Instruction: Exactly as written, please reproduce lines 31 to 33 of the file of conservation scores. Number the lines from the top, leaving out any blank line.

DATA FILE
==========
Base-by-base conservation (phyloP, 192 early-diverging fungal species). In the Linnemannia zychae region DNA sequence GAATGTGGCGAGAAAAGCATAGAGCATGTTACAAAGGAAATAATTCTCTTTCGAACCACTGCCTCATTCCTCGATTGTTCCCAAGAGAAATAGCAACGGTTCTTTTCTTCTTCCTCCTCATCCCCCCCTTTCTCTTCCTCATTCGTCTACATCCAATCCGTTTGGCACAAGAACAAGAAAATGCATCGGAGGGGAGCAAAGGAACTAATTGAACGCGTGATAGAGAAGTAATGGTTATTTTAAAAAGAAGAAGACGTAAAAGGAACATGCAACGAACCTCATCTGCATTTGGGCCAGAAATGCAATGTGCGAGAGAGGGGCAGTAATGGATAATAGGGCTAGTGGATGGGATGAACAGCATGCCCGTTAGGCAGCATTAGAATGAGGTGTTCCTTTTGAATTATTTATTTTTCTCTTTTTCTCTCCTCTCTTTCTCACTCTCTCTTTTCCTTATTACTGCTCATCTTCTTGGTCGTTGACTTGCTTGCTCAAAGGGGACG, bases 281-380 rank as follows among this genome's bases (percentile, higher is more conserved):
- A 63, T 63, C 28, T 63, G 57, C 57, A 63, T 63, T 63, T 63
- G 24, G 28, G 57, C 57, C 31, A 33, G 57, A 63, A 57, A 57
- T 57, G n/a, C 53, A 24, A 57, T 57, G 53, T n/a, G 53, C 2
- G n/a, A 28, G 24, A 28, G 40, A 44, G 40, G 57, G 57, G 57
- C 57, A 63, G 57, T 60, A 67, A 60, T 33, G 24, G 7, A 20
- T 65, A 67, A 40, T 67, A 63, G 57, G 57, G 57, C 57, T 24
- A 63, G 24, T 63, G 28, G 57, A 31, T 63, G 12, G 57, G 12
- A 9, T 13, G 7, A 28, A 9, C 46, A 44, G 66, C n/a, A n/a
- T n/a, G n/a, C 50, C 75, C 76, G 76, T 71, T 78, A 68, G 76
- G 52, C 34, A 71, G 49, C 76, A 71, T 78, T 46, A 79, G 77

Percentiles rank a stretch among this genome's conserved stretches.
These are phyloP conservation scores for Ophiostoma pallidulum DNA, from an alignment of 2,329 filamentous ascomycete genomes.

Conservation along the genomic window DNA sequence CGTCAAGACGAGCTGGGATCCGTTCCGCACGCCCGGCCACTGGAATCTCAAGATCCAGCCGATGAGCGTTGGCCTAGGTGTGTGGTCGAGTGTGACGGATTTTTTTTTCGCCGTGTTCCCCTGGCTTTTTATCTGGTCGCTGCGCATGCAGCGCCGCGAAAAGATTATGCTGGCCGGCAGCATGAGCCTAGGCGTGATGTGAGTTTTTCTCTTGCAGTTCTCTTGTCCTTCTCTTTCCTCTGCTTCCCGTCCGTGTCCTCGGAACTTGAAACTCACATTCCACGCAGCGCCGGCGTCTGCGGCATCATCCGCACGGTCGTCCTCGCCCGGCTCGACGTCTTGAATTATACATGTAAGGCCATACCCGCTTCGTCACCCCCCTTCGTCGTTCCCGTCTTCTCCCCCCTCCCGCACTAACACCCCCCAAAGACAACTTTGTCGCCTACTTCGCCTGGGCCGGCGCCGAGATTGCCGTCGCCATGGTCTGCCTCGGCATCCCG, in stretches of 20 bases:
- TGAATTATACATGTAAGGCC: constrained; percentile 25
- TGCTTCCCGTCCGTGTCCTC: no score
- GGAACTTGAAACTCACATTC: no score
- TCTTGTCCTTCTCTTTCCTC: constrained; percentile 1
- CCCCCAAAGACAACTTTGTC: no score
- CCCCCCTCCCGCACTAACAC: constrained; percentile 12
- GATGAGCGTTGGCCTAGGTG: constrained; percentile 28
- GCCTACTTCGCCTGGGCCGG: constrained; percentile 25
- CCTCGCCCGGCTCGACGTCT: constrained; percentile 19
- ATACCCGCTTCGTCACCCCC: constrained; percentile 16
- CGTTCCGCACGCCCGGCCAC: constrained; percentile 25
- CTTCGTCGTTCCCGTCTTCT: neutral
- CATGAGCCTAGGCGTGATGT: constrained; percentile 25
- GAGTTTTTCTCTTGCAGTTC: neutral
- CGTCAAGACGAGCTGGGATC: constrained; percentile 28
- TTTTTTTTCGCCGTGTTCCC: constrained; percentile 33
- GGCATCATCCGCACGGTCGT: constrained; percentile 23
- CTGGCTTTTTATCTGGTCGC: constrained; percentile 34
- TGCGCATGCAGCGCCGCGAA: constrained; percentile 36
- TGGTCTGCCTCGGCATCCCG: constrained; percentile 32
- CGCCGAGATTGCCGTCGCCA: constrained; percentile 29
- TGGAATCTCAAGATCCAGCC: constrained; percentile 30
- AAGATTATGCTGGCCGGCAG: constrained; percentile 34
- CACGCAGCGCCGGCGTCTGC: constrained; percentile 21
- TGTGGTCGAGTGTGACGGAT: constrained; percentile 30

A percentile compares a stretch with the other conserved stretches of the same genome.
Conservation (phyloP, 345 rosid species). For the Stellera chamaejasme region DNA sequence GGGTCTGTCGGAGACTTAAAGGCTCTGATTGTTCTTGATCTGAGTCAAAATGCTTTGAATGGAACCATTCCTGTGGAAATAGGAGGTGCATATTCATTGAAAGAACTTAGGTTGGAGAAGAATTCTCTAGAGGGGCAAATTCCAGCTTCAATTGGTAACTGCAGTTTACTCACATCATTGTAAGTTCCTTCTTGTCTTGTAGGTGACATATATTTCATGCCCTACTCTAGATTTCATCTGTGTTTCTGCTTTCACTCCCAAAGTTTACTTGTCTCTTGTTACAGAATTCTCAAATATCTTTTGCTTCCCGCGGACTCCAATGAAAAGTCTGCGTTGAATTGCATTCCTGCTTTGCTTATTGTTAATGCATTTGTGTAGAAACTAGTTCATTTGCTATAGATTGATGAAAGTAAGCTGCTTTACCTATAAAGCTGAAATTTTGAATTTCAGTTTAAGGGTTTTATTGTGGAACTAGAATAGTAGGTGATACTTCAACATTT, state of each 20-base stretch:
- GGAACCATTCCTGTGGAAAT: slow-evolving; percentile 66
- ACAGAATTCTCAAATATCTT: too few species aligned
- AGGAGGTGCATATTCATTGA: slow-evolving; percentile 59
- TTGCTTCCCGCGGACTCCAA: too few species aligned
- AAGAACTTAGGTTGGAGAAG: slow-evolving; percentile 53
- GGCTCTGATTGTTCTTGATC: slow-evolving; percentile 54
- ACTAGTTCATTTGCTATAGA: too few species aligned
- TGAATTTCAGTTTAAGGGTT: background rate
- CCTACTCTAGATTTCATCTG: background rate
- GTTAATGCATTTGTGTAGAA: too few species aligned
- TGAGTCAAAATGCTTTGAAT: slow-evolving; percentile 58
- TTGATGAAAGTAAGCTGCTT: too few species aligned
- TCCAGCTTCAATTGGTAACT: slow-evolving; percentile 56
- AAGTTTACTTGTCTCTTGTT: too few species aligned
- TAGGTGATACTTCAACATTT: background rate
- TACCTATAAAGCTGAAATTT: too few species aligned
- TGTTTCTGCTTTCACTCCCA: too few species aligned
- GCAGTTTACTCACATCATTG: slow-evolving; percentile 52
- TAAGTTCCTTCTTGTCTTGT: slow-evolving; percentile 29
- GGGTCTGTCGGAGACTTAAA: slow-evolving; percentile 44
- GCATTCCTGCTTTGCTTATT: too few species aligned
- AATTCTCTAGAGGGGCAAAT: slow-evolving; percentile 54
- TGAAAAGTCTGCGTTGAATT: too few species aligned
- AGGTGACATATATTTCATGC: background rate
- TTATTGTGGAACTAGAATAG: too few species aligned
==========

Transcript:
- GGCATCATCCGCACGGTCGT: constrained; percentile 23
- CTGGCTTTTTATCTGGTCGC: constrained; percentile 34
- TGCGCATGCAGCGCCGCGAA: constrained; percentile 36